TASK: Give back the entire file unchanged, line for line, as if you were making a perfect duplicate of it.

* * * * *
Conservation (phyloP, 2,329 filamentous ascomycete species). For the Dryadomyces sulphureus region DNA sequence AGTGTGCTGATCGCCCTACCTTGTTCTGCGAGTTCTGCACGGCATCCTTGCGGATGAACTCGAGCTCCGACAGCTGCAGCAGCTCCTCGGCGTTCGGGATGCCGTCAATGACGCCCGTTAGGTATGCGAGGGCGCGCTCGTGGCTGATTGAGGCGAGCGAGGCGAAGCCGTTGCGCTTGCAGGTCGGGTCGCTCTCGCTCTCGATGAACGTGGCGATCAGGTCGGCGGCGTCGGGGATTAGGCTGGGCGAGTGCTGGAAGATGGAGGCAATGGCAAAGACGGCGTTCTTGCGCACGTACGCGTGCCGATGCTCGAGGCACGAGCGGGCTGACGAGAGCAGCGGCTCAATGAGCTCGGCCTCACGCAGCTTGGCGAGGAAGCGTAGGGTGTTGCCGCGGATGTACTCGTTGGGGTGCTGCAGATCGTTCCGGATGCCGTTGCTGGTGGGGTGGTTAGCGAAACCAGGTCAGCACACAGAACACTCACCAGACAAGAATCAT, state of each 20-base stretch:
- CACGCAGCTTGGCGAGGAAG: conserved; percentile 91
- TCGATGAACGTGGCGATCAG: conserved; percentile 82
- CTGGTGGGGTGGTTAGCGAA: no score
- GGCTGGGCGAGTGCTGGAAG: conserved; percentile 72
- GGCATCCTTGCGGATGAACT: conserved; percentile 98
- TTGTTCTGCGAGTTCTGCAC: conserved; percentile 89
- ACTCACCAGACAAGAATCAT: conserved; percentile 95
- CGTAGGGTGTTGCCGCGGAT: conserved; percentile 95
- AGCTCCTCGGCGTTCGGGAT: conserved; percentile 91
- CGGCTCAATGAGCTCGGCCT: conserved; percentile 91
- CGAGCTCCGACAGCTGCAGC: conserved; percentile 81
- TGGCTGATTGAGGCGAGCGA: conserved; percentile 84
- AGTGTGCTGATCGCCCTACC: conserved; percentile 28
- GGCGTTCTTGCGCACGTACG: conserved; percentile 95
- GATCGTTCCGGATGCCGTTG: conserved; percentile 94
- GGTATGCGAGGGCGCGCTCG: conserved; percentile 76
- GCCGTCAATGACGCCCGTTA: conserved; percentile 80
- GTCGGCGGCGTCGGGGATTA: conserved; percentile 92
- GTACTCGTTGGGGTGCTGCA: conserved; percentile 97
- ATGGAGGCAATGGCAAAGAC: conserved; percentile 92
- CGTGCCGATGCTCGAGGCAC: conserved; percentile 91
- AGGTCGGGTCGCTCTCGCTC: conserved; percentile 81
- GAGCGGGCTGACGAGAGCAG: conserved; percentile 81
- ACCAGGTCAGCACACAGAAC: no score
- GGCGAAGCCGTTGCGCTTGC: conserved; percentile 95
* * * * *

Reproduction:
Conservation (phyloP, 2,329 filamentous ascomycete species). For the Dryadomyces sulphureus region DNA sequence AGTGTGCTGATCGCCCTACCTTGTTCTGCGAGTTCTGCACGGCATCCTTGCGGATGAACTCGAGCTCCGACAGCTGCAGCAGCTCCTCGGCGTTCGGGATGCCGTCAATGACGCCCGTTAGGTATGCGAGGGCGCGCTCGTGGCTGATTGAGGCGAGCGAGGCGAAGCCGTTGCGCTTGCAGGTCGGGTCGCTCTCGCTCTCGATGAACGTGGCGATCAGGTCGGCGGCGTCGGGGATTAGGCTGGGCGAGTGCTGGAAGATGGAGGCAATGGCAAAGACGGCGTTCTTGCGCACGTACGCGTGCCGATGCTCGAGGCACGAGCGGGCTGACGAGAGCAGCGGCTCAATGAGCTCGGCCTCACGCAGCTTGGCGAGGAAGCGTAGGGTGTTGCCGCGGATGTACTCGTTGGGGTGCTGCAGATCGTTCCGGATGCCGTTGCTGGTGGGGTGGTTAGCGAAACCAGGTCAGCACACAGAACACTCACCAGACAAGAATCAT, state of each 20-base stretch:
- CACGCAGCTTGGCGAGGAAG: conserved; percentile 91
- TCGATGAACGTGGCGATCAG: conserved; percentile 82
- CTGGTGGGGTGGTTAGCGAA: no score
- GGCTGGGCGAGTGCTGGAAG: conserved; percentile 72
- GGCATCCTTGCGGATGAACT: conserved; percentile 98
- TTGTTCTGCGAGTTCTGCAC: conserved; percentile 89
- ACTCACCAGACAAGAATCAT: conserved; percentile 95
- CGTAGGGTGTTGCCGCGGAT: conserved; percentile 95
- AGCTCCTCGGCGTTCGGGAT: conserved; percentile 91
- CGGCTCAATGAGCTCGGCCT: conserved; percentile 91
- CGAGCTCCGACAGCTGCAGC: conserved; percentile 81
- TGGCTGATTGAGGCGAGCGA: conserved; percentile 84
- AGTGTGCTGATCGCCCTACC: conserved; percentile 28
- GGCGTTCTTGCGCACGTACG: conserved; percentile 95
- GATCGTTCCGGATGCCGTTG: conserved; percentile 94
- GGTATGCGAGGGCGCGCTCG: conserved; percentile 76
- GCCGTCAATGACGCCCGTTA: conserved; percentile 80
- GTCGGCGGCGTCGGGGATTA: conserved; percentile 92
- GTACTCGTTGGGGTGCTGCA: conserved; percentile 97
- ATGGAGGCAATGGCAAAGAC: conserved; percentile 92
- CGTGCCGATGCTCGAGGCAC: conserved; percentile 91
- AGGTCGGGTCGCTCTCGCTC: conserved; percentile 81
- GAGCGGGCTGACGAGAGCAG: conserved; percentile 81
- ACCAGGTCAGCACACAGAAC: no score
- GGCGAAGCCGTTGCGCTTGC: conserved; percentile 95